NAR is going to appeal, and realtors I’ve spoken with think that the case will “take forever.” But it does seem likely that the way we buy and sell real estate in this country is going to change radically, with new firms coming into the market competing on commission price, and offering different kinds of brokerage services. The older model won’t go away; there are a lot of realtors who provide immensely valuable services, and work extremely hard. But one study shows that $30 billion of the $100 billion in revenue will disappear, and the number of realtors will shrink dramatically. It’s likely that sellers will keep more when they sell, and buyers will pay a bit less when they buy. I could see an explosion of startups trying to change the home buying process now that the market is open, or firms like Google trying to enter. I would also assume there will be an attempt at consolidation, to reproduce via merger what had been done through cartel arrangement. So it’ll be important to ensure that whatever new structure emerges isn’t a new monopoly. But that’s for a different day.
Going forward, what of the realtors themselves? Most are hard-working and honest. How much will they lose? Well as it turns out, the inflated commission structure isn’t much of a benefit, but more of a treadwheel that forces agents to run faster and faster for a smaller number of clients. The reason is that an excessively high commission brings in too many agents into the market, which reduces the productivity of each one. In the early 2000s, two economists compared real estate agents in Minneapolis and Boston over ten years and found that high commissions didn’t raise incomes. In 1980, the typical agent sold about six houses in Boston and seven in Minneapolis.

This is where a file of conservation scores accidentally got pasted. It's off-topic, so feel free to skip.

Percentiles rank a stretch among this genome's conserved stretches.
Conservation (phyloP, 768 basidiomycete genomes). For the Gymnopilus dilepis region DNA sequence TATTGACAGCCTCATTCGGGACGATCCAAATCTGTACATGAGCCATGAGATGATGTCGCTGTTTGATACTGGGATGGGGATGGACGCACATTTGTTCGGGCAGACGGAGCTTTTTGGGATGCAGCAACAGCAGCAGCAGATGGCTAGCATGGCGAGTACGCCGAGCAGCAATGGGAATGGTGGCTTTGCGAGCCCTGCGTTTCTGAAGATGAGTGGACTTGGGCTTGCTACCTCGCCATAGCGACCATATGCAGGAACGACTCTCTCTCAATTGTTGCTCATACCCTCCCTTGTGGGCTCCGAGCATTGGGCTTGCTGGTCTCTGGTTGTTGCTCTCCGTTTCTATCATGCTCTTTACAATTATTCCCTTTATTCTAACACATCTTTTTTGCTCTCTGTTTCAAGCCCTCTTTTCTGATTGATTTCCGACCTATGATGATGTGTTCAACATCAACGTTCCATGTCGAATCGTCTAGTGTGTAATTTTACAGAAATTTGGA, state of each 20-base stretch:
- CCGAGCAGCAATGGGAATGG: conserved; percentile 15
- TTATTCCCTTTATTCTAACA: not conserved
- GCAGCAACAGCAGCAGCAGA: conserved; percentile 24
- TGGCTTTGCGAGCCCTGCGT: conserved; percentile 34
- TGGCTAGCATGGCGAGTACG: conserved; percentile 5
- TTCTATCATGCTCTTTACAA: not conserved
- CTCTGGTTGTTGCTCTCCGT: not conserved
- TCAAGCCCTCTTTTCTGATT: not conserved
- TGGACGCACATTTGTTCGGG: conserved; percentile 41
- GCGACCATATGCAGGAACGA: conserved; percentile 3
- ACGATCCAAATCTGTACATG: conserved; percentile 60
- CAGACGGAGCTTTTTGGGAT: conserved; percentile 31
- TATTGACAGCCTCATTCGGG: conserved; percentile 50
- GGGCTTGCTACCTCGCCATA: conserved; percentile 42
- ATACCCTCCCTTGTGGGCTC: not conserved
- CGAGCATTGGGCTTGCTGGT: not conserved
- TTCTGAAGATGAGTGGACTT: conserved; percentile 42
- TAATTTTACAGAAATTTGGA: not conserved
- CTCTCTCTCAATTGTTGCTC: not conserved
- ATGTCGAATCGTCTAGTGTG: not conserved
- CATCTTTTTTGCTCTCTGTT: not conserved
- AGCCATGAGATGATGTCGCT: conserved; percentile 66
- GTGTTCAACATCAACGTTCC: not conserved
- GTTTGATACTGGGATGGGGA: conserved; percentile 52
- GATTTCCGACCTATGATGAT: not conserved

Over the next ten years, housing prices in Boston went way up but stayed flat in Minneapolis, which doubled the amount of revenue in the real estate agent business in Boston while keeping it even in Minneapolis. So you would think the income of a real estate agent would go up in Boston. But it didn’t. Instead, a bunch of new agents came into the market, the average number of houses sold per agent in Boston dropped to three, and income per agent stayed the same. The whole industry simply became more wasteful. The main beneficiaries of the existing model, it seems, aren’t the agent, but the large brokerages who run the MLS systems in conjunction with the National Association of Realtors. (One of these brokerages is owned America’s folksiest predator, Warren Buffett.) And they are the ones who are going to be squeezed by this decision. We can already see some of the repercussions, as the CEO of NAR, seeing the writing on the wall, just resigned.
The housing market is likely to come out much cleaner in the end, with good realtors still doing great business. All in all, these cases are great examples of the importance of private enforcement of antitrust law, and why appointing lawyers with a sense of political economy as judges is meaningful. That said, if there is a much lower commission structure, a lot of agents will end up leaving the business, which will be painful, though the process will likely play out over years. Still, real estate is a cyclical industry, so that tends to happen anyway. In the meantime, it’ll be a messy transition, but Americans will be able to keep a bit more of their savings when they buy and sell homes. Lower commissions work in other countries. I don’t know why they wouldn’t work in America.
Thanks for reading!